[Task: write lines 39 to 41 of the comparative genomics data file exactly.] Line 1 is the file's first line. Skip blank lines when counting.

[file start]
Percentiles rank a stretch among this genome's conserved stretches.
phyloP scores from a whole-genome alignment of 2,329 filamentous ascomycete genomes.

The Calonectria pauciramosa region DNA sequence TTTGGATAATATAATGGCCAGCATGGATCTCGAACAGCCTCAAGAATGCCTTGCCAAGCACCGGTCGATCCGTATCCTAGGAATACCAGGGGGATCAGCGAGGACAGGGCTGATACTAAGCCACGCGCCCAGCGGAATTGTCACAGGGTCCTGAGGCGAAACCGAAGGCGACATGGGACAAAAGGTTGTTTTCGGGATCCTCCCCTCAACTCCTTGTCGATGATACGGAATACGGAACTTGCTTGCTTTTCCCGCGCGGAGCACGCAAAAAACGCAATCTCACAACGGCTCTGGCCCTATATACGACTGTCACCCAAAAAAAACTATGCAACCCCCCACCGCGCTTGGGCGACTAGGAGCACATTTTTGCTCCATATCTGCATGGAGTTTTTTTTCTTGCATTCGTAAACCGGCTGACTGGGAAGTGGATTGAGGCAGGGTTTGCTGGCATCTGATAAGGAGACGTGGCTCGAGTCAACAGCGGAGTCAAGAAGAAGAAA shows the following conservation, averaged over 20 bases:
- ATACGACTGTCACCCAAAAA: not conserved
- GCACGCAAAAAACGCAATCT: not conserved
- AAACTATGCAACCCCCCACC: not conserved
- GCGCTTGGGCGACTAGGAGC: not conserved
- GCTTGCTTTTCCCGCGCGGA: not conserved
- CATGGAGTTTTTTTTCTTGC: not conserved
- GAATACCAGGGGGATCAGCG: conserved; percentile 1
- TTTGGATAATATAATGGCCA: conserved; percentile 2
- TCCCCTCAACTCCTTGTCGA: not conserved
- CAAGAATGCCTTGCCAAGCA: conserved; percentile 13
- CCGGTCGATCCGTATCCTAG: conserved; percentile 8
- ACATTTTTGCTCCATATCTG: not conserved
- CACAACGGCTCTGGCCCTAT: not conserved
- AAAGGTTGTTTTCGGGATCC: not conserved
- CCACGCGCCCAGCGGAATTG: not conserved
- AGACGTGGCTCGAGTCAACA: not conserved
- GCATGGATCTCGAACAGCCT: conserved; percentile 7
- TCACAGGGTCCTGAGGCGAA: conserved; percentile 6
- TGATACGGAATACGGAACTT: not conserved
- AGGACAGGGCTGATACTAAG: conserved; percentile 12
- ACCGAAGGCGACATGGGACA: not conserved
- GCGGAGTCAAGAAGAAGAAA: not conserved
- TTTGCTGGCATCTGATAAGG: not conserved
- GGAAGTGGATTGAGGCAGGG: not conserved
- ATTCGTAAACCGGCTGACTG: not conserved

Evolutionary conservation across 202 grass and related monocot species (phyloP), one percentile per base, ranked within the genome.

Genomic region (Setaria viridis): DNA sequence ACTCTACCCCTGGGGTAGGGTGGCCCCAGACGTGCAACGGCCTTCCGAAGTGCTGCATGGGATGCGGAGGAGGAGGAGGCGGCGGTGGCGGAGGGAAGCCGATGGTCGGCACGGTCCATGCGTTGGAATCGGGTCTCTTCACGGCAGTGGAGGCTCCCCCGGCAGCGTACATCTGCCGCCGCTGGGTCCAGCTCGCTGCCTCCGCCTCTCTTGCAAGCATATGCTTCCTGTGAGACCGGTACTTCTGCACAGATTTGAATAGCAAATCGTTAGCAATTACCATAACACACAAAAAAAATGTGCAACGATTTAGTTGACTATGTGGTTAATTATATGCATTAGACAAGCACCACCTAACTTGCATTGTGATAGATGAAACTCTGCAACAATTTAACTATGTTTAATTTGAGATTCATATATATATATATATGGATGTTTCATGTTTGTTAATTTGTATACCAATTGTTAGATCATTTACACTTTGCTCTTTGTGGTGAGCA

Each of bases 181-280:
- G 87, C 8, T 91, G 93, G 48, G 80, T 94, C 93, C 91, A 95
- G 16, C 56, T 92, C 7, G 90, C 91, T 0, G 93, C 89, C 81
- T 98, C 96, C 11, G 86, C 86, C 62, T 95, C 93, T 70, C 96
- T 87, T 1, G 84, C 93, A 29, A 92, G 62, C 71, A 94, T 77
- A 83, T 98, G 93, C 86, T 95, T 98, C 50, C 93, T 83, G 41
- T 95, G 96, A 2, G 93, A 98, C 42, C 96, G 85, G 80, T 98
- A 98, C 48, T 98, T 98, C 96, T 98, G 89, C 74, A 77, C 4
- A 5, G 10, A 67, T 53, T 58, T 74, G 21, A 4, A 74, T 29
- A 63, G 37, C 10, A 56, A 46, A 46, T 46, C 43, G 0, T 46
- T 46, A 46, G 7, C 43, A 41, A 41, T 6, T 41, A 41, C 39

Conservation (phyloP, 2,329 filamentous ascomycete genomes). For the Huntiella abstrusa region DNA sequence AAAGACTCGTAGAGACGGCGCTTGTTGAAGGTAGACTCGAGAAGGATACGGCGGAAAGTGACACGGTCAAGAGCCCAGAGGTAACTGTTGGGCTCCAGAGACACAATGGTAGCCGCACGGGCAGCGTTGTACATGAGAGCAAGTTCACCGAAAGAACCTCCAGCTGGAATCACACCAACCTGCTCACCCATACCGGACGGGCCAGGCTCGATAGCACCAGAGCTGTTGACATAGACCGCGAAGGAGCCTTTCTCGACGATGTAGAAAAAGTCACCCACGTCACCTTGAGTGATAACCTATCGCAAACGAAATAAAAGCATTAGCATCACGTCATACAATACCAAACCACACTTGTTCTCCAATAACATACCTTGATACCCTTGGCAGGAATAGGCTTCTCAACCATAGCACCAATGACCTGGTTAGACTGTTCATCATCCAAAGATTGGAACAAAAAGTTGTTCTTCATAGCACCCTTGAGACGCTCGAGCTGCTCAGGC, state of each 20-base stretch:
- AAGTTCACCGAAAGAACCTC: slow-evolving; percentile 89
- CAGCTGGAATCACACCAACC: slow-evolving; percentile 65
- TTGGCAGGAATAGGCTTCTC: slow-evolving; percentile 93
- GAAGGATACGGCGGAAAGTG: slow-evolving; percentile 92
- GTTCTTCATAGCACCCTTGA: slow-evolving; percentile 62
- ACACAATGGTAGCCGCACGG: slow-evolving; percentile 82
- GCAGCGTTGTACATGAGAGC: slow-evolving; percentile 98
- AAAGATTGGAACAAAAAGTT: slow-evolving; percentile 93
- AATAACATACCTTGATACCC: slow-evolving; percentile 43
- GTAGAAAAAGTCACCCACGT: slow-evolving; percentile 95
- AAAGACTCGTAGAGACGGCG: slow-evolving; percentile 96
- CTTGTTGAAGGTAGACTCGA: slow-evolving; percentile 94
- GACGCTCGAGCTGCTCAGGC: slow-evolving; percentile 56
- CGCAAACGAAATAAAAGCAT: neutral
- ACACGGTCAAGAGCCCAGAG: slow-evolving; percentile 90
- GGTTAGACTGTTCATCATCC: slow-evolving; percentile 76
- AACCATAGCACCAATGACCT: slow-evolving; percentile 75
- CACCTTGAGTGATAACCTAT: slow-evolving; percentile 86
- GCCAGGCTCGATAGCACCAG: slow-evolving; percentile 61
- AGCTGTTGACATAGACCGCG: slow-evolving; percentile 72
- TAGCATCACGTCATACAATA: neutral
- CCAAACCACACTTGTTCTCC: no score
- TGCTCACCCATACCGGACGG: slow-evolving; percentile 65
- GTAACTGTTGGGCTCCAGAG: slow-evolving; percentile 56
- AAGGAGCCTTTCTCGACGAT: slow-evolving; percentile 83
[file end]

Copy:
- A 5, G 10, A 67, T 53, T 58, T 74, G 21, A 4, A 74, T 29
- A 63, G 37, C 10, A 56, A 46, A 46, T 46, C 43, G 0, T 46
- T 46, A 46, G 7, C 43, A 41, A 41, T 6, T 41, A 41, C 39